Matthew – Boring Lineages

    Eyes to See

   Searching His Word, Seeking His Heart

Okay, my friends, I’m going to share some behind-the-scenes secrets of “Eyes to See”, soon-to-be published book about Matthew.

I wanted us to see Matthew as the real person he was, to get to know him up close. The problem was, we have very little written in the Scriptures specifically about him, or for that matter, most of the other disciples as well.

I wanted to give background in the first part of the book leading up to the big scene where Jesus approaches Matthew’s tax booth and says,

“Follow me.” Matthew 9:9

Unfortunately for me, we have nothing in Scripture about Matthew’s life before that moment.

But fortunately, in the case of Matthew, we have the Gospel written by him—the Book of Matthew.

So, I searched his writing to see if I could understand more of the man. He began his gospel with a typical Jewish tradition by giving the lineage of Jesus. Lineage was important to the Jews. Over and over throughout the Old Testament, we read of this one who was the son of that one who was the son of the next one. etc. If you saw “Schindler’s List” with Liam Neeson, you may remember how they were careful to keep names of their fellow Jews. 

Matthew’s lineage begins with Abraham, the father of the Jewish nation, then down fourteen generations to David. (Remember how Jesus was often called the son of David?) From David to the exile is a another fourteen generations. After the exile, yet another fourteen generations to—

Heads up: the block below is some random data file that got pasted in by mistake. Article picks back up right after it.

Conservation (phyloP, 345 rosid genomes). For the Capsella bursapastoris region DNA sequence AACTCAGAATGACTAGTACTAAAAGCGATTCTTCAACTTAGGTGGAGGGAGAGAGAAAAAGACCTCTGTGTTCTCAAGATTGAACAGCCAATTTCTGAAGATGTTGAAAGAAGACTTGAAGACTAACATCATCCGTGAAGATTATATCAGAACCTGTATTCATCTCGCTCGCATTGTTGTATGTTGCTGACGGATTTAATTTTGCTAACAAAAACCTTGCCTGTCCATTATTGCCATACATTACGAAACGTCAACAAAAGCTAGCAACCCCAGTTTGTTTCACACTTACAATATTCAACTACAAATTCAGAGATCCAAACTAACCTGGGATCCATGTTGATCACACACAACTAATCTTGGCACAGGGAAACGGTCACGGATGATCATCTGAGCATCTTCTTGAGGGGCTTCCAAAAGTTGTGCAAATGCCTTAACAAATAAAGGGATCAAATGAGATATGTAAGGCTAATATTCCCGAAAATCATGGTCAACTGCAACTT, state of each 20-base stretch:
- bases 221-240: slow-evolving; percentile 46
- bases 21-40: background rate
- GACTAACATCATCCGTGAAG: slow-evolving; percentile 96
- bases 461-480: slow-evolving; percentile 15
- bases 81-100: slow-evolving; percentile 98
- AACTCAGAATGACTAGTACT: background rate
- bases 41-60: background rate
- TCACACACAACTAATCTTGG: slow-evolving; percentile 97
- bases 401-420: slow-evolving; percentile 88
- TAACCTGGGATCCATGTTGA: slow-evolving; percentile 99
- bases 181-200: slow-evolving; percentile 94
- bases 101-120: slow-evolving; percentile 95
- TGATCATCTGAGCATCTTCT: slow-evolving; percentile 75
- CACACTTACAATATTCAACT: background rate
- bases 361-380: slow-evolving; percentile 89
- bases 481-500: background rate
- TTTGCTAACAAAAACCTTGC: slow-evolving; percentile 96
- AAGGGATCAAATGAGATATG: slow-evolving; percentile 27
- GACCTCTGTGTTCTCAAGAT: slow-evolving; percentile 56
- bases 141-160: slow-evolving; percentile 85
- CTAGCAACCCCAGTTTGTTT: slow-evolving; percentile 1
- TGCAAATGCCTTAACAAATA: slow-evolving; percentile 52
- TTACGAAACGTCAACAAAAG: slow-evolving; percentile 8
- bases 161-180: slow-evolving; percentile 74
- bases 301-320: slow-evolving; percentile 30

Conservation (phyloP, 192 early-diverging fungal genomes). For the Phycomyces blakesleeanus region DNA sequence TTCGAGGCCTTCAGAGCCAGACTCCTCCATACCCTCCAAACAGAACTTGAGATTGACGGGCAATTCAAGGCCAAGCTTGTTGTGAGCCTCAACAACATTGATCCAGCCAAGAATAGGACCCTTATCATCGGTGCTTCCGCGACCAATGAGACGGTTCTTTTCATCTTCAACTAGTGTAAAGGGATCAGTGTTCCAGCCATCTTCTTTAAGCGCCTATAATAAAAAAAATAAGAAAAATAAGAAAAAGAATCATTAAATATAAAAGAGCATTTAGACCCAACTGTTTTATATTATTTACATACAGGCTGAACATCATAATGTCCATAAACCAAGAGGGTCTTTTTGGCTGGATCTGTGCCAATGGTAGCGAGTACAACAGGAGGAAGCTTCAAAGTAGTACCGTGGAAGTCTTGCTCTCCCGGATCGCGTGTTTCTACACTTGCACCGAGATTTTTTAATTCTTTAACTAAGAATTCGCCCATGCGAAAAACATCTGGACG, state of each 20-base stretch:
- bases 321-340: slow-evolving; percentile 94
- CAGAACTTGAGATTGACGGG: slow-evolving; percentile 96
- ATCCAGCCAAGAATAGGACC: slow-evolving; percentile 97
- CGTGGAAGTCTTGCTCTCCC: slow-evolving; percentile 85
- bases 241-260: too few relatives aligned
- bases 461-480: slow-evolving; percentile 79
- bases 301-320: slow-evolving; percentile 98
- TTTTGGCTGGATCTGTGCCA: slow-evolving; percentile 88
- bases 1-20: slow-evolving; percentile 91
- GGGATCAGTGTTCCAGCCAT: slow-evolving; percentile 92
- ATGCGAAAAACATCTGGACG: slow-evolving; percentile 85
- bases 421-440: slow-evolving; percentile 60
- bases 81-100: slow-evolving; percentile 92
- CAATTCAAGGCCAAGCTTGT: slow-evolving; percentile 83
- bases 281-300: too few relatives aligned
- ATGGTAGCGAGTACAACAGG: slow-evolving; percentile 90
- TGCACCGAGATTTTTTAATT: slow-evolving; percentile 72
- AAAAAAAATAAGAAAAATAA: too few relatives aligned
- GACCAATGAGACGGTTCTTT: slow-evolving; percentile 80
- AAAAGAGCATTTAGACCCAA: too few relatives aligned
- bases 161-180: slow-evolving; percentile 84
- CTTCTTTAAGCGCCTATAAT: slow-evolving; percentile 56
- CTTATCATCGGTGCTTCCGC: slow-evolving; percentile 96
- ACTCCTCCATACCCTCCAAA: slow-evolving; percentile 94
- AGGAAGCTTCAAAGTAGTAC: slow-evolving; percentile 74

. . . Jacob the father of Joseph, the husband of Mary, of whom was born Jesus, who is called Christ. Matthew 1:16

Matthew wants to be sure we know that Jesus is the son of David, as prophesied, and is born with a legal Jewish father, even though Joseph is not the birth father.

All these numbers! And in very strict form. Hmm, fourteens are double sevens, the complete or perfect number. Numbers seemed to be important to Matthew.

I know all those “begats” we used to read in the King James version seemed endless. But if you were a student of the Law, these things were important.

Exactly! That’s why I believe Matthew had much study, perhaps in a yeshiva, a school for boys and young men. He seemed Jewish through and through.

In keeping with our previous study of Jesus where he incorporated women into his teachings, parables, and healings, Matthew seems to have captured this concept of including women even in the lineage. Only Matthew records: Tamar, Rahab, Ruth, Bathsheba, and of course Mary. Some of these women were even outside the Jewish camp. Matthew, like his master, Jesus, lifted up these women from a place of shame or lowliness to a place of honor.

What else can we discover about Matthew in his writings? Tune in next week.

~ Joyce ~ 

 

 

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